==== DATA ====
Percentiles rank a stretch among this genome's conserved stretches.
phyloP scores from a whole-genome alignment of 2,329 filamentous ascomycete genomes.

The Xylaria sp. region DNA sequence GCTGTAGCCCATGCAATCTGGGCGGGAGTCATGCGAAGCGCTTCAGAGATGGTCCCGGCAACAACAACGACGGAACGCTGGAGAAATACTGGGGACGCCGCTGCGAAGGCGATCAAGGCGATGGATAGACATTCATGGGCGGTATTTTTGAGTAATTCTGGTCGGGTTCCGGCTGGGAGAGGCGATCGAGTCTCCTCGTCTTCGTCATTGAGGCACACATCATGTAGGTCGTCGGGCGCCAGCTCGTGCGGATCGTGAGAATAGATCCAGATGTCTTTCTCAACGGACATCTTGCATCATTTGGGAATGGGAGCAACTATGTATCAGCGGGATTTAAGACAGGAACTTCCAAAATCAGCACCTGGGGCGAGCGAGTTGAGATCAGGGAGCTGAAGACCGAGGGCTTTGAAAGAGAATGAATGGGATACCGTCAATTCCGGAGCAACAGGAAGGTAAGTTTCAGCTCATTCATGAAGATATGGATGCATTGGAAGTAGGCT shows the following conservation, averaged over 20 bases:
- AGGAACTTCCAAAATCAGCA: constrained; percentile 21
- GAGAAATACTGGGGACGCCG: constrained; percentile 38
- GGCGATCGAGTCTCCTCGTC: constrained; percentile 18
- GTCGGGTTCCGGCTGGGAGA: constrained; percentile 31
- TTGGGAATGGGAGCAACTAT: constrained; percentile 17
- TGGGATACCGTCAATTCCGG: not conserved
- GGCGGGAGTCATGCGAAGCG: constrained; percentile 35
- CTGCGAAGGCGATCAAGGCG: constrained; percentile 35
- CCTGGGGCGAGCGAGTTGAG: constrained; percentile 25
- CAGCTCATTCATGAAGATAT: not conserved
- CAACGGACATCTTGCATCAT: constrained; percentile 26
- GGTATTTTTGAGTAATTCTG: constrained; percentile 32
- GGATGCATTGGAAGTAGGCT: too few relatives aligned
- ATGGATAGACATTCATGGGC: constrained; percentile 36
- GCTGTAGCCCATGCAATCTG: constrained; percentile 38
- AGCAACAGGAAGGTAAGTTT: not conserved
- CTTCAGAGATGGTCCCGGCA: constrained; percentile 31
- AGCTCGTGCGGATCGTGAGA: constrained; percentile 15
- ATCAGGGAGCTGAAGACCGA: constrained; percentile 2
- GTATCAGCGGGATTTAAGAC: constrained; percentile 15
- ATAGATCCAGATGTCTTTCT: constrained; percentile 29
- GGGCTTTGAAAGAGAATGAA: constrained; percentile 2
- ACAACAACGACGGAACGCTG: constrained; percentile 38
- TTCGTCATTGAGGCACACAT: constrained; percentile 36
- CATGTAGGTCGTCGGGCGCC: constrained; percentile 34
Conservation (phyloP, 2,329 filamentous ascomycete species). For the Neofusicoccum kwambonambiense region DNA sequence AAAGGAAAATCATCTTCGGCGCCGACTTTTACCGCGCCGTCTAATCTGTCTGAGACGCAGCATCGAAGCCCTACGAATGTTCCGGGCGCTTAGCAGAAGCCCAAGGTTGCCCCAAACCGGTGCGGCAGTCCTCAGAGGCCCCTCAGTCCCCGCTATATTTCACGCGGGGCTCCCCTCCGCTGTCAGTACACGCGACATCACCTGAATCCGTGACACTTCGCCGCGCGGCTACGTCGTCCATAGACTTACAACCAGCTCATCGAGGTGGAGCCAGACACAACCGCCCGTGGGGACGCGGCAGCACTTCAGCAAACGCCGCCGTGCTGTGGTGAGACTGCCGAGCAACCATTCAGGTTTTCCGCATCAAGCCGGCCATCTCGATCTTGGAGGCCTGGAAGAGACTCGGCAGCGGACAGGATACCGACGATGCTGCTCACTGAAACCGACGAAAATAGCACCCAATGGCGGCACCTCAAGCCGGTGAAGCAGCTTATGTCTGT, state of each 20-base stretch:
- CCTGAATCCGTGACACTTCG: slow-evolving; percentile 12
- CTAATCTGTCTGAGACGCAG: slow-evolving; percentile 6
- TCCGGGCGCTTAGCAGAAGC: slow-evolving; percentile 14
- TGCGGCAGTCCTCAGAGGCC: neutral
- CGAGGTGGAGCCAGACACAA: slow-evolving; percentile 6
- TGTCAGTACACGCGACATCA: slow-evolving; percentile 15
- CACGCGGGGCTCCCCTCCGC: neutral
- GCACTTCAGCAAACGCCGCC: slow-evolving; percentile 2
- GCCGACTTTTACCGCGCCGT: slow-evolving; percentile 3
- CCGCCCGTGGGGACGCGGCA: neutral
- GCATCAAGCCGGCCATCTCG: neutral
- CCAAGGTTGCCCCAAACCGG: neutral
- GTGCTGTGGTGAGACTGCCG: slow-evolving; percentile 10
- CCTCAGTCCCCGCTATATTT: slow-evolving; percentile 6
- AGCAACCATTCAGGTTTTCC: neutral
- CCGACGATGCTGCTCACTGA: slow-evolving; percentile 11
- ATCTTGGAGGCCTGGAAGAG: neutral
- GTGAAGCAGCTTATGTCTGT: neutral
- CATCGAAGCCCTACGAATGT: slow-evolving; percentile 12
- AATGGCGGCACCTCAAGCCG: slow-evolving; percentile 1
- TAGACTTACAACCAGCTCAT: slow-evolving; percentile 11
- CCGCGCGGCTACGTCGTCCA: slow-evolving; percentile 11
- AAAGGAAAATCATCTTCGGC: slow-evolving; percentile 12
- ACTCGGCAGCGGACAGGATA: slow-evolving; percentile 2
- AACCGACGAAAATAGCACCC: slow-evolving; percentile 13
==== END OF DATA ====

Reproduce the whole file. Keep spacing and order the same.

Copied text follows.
Percentiles rank a stretch among this genome's conserved stretches.
phyloP scores from a whole-genome alignment of 2,329 filamentous ascomycete genomes.

The Xylaria sp. region DNA sequence GCTGTAGCCCATGCAATCTGGGCGGGAGTCATGCGAAGCGCTTCAGAGATGGTCCCGGCAACAACAACGACGGAACGCTGGAGAAATACTGGGGACGCCGCTGCGAAGGCGATCAAGGCGATGGATAGACATTCATGGGCGGTATTTTTGAGTAATTCTGGTCGGGTTCCGGCTGGGAGAGGCGATCGAGTCTCCTCGTCTTCGTCATTGAGGCACACATCATGTAGGTCGTCGGGCGCCAGCTCGTGCGGATCGTGAGAATAGATCCAGATGTCTTTCTCAACGGACATCTTGCATCATTTGGGAATGGGAGCAACTATGTATCAGCGGGATTTAAGACAGGAACTTCCAAAATCAGCACCTGGGGCGAGCGAGTTGAGATCAGGGAGCTGAAGACCGAGGGCTTTGAAAGAGAATGAATGGGATACCGTCAATTCCGGAGCAACAGGAAGGTAAGTTTCAGCTCATTCATGAAGATATGGATGCATTGGAAGTAGGCT shows the following conservation, averaged over 20 bases:
- AGGAACTTCCAAAATCAGCA: constrained; percentile 21
- GAGAAATACTGGGGACGCCG: constrained; percentile 38
- GGCGATCGAGTCTCCTCGTC: constrained; percentile 18
- GTCGGGTTCCGGCTGGGAGA: constrained; percentile 31
- TTGGGAATGGGAGCAACTAT: constrained; percentile 17
- TGGGATACCGTCAATTCCGG: not conserved
- GGCGGGAGTCATGCGAAGCG: constrained; percentile 35
- CTGCGAAGGCGATCAAGGCG: constrained; percentile 35
- CCTGGGGCGAGCGAGTTGAG: constrained; percentile 25
- CAGCTCATTCATGAAGATAT: not conserved
- CAACGGACATCTTGCATCAT: constrained; percentile 26
- GGTATTTTTGAGTAATTCTG: constrained; percentile 32
- GGATGCATTGGAAGTAGGCT: too few relatives aligned
- ATGGATAGACATTCATGGGC: constrained; percentile 36
- GCTGTAGCCCATGCAATCTG: constrained; percentile 38
- AGCAACAGGAAGGTAAGTTT: not conserved
- CTTCAGAGATGGTCCCGGCA: constrained; percentile 31
- AGCTCGTGCGGATCGTGAGA: constrained; percentile 15
- ATCAGGGAGCTGAAGACCGA: constrained; percentile 2
- GTATCAGCGGGATTTAAGAC: constrained; percentile 15
- ATAGATCCAGATGTCTTTCT: constrained; percentile 29
- GGGCTTTGAAAGAGAATGAA: constrained; percentile 2
- ACAACAACGACGGAACGCTG: constrained; percentile 38
- TTCGTCATTGAGGCACACAT: constrained; percentile 36
- CATGTAGGTCGTCGGGCGCC: constrained; percentile 34
Conservation (phyloP, 2,329 filamentous ascomycete species). For the Neofusicoccum kwambonambiense region DNA sequence AAAGGAAAATCATCTTCGGCGCCGACTTTTACCGCGCCGTCTAATCTGTCTGAGACGCAGCATCGAAGCCCTACGAATGTTCCGGGCGCTTAGCAGAAGCCCAAGGTTGCCCCAAACCGGTGCGGCAGTCCTCAGAGGCCCCTCAGTCCCCGCTATATTTCACGCGGGGCTCCCCTCCGCTGTCAGTACACGCGACATCACCTGAATCCGTGACACTTCGCCGCGCGGCTACGTCGTCCATAGACTTACAACCAGCTCATCGAGGTGGAGCCAGACACAACCGCCCGTGGGGACGCGGCAGCACTTCAGCAAACGCCGCCGTGCTGTGGTGAGACTGCCGAGCAACCATTCAGGTTTTCCGCATCAAGCCGGCCATCTCGATCTTGGAGGCCTGGAAGAGACTCGGCAGCGGACAGGATACCGACGATGCTGCTCACTGAAACCGACGAAAATAGCACCCAATGGCGGCACCTCAAGCCGGTGAAGCAGCTTATGTCTGT, state of each 20-base stretch:
- CCTGAATCCGTGACACTTCG: slow-evolving; percentile 12
- CTAATCTGTCTGAGACGCAG: slow-evolving; percentile 6
- TCCGGGCGCTTAGCAGAAGC: slow-evolving; percentile 14
- TGCGGCAGTCCTCAGAGGCC: neutral
- CGAGGTGGAGCCAGACACAA: slow-evolving; percentile 6
- TGTCAGTACACGCGACATCA: slow-evolving; percentile 15
- CACGCGGGGCTCCCCTCCGC: neutral
- GCACTTCAGCAAACGCCGCC: slow-evolving; percentile 2
- GCCGACTTTTACCGCGCCGT: slow-evolving; percentile 3
- CCGCCCGTGGGGACGCGGCA: neutral
- GCATCAAGCCGGCCATCTCG: neutral
- CCAAGGTTGCCCCAAACCGG: neutral
- GTGCTGTGGTGAGACTGCCG: slow-evolving; percentile 10
- CCTCAGTCCCCGCTATATTT: slow-evolving; percentile 6
- AGCAACCATTCAGGTTTTCC: neutral
- CCGACGATGCTGCTCACTGA: slow-evolving; percentile 11
- ATCTTGGAGGCCTGGAAGAG: neutral
- GTGAAGCAGCTTATGTCTGT: neutral
- CATCGAAGCCCTACGAATGT: slow-evolving; percentile 12
- AATGGCGGCACCTCAAGCCG: slow-evolving; percentile 1
- TAGACTTACAACCAGCTCAT: slow-evolving; percentile 11
- CCGCGCGGCTACGTCGTCCA: slow-evolving; percentile 11
- AAAGGAAAATCATCTTCGGC: slow-evolving; percentile 12
- ACTCGGCAGCGGACAGGATA: slow-evolving; percentile 2
- AACCGACGAAAATAGCACCC: slow-evolving; percentile 13